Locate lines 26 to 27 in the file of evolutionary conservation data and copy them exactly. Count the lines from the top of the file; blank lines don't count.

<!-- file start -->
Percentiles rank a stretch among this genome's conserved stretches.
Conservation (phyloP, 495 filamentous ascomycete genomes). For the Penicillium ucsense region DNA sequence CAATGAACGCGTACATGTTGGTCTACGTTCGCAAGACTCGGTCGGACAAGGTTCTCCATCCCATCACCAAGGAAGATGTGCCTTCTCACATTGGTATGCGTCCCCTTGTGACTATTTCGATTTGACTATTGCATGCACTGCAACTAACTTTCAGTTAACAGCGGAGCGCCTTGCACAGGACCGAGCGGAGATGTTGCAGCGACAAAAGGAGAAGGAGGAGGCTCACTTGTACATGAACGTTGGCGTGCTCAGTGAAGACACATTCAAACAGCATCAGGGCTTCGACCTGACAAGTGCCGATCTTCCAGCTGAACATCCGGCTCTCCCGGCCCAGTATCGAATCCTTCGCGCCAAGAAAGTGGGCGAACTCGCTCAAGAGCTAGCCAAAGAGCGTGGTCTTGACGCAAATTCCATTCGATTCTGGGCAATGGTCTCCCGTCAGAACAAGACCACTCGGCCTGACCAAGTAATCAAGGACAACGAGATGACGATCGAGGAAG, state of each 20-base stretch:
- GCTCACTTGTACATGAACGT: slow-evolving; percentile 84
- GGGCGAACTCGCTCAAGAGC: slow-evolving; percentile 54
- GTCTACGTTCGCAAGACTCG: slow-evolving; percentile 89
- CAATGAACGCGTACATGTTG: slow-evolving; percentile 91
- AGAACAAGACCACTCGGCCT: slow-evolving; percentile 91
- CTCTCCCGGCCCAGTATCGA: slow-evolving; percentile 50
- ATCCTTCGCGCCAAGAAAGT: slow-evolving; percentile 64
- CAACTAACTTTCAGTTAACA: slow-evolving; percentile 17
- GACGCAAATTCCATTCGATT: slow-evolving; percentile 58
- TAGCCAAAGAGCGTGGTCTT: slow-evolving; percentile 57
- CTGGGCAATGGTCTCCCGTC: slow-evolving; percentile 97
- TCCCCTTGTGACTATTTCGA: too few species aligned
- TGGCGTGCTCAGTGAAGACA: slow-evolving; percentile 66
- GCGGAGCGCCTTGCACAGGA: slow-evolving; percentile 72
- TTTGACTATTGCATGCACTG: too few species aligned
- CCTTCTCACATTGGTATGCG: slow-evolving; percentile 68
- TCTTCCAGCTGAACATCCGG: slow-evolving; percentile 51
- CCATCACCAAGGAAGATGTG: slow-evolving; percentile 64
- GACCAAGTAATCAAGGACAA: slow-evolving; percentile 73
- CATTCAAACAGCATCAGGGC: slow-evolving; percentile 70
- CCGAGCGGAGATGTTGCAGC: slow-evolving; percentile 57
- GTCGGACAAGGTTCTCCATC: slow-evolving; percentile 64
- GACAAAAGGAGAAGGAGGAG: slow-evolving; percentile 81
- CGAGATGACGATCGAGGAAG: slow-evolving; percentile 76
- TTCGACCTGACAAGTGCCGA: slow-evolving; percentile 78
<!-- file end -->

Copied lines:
- CGAGATGACGATCGAGGAAG: slow-evolving; percentile 76
- TTCGACCTGACAAGTGCCGA: slow-evolving; percentile 78